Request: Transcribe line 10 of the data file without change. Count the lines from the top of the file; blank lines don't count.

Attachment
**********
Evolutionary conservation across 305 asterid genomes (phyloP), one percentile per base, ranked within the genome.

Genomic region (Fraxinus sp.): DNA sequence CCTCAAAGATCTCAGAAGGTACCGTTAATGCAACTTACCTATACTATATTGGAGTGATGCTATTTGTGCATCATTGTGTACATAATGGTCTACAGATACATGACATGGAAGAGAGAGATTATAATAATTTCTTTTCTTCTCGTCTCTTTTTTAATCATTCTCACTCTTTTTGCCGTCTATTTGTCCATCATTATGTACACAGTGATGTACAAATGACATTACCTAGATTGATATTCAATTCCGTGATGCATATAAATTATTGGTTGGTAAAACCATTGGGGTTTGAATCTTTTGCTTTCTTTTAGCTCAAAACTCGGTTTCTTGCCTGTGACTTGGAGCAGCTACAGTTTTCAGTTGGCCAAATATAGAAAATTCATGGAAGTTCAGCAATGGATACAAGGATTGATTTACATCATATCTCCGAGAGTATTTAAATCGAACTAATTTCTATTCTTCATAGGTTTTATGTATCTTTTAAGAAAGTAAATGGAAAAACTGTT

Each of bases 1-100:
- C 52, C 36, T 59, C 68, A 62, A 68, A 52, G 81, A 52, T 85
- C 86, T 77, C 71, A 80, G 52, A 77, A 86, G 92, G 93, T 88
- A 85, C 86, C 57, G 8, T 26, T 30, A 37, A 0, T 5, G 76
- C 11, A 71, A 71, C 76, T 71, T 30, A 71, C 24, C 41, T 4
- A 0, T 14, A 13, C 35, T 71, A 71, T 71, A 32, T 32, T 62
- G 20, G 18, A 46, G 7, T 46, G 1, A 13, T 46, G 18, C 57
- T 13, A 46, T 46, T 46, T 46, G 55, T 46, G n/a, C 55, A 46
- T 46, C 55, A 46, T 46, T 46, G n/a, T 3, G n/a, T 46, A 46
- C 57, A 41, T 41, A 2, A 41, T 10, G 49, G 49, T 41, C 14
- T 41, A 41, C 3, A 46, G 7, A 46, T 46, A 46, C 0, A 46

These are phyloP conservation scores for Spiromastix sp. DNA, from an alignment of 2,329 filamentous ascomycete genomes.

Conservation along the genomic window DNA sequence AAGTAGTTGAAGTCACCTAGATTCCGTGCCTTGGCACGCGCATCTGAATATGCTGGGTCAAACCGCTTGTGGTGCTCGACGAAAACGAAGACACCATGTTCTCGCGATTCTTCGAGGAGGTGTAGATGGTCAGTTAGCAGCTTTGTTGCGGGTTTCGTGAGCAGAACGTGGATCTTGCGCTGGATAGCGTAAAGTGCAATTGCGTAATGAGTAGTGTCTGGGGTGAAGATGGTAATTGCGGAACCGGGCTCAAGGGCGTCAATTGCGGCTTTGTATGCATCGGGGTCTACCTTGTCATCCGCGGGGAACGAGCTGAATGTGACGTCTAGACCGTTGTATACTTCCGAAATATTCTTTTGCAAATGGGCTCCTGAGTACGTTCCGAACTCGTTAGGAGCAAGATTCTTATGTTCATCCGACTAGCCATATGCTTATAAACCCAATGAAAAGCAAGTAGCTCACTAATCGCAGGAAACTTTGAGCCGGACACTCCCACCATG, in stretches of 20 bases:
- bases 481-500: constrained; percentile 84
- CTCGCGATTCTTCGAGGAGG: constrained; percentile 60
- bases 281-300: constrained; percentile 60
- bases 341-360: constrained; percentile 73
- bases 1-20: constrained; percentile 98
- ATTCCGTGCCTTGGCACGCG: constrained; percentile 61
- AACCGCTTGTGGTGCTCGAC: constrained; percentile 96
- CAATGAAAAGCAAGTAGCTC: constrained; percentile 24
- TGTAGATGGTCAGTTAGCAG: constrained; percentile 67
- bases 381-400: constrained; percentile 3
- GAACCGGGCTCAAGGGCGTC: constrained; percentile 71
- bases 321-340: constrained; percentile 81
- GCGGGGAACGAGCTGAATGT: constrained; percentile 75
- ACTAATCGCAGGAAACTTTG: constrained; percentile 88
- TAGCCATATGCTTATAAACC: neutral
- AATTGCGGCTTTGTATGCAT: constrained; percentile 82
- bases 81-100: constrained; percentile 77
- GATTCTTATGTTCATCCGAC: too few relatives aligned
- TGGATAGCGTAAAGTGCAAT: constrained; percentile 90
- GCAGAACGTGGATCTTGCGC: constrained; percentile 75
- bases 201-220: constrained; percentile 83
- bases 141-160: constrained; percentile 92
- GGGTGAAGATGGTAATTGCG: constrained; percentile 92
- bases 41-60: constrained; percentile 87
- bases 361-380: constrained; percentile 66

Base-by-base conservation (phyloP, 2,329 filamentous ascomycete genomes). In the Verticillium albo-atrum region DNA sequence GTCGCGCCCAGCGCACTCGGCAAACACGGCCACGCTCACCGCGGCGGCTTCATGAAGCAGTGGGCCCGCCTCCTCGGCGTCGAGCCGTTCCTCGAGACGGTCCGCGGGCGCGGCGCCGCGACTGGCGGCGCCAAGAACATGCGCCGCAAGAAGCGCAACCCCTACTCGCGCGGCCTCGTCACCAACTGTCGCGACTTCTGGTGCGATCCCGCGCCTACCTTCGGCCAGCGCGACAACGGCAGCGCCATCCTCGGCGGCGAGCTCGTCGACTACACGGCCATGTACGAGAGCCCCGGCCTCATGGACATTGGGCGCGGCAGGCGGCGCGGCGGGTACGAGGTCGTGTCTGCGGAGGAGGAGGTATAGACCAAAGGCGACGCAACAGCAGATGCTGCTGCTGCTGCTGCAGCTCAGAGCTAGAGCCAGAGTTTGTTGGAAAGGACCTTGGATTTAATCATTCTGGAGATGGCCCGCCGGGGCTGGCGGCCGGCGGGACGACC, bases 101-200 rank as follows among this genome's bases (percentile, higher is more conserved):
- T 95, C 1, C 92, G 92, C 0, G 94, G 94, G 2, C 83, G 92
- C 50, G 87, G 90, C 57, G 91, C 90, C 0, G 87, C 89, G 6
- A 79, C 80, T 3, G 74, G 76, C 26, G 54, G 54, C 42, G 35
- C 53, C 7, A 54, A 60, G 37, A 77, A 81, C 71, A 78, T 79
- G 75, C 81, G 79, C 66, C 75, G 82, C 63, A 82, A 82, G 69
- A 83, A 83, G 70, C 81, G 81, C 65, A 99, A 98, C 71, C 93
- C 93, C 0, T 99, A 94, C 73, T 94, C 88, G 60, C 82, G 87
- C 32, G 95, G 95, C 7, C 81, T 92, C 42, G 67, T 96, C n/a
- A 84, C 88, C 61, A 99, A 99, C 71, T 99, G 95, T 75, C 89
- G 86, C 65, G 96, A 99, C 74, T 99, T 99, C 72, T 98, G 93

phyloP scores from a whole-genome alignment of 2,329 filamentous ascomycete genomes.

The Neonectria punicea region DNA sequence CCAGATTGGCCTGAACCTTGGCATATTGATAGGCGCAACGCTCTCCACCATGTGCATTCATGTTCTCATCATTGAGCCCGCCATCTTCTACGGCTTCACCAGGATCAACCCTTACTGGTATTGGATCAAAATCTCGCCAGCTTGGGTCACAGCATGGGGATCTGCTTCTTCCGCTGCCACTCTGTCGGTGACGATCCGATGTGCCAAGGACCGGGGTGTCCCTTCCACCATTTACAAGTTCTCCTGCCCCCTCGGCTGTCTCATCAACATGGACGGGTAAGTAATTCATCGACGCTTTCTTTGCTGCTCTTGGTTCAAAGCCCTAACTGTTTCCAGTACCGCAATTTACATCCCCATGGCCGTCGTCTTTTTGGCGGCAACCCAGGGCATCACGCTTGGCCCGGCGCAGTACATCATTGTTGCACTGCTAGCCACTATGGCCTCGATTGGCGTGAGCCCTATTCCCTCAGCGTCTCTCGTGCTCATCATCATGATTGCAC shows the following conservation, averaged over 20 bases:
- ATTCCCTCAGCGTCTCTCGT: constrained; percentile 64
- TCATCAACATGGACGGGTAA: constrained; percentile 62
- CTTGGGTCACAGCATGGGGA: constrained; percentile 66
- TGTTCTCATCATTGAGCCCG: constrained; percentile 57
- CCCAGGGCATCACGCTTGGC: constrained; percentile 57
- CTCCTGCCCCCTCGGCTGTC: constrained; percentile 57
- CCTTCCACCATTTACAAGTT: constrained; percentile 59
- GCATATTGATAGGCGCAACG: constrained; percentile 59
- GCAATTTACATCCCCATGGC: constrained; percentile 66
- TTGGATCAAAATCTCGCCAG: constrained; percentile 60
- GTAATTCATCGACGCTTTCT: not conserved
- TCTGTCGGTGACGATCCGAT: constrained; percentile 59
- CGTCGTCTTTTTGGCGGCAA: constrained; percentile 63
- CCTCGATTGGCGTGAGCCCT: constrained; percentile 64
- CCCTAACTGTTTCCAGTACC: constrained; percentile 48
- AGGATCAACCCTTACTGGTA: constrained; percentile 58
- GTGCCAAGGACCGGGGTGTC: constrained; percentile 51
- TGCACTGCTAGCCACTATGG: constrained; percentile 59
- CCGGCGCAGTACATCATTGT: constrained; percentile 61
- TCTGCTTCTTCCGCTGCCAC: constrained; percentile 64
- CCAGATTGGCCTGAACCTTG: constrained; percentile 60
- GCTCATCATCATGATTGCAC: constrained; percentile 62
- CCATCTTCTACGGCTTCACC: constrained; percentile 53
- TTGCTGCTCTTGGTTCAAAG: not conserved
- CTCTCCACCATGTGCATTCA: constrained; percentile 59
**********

- T 13, A 46, T 46, T 46, T 46, G 55, T 46, G n/a, C 55, A 46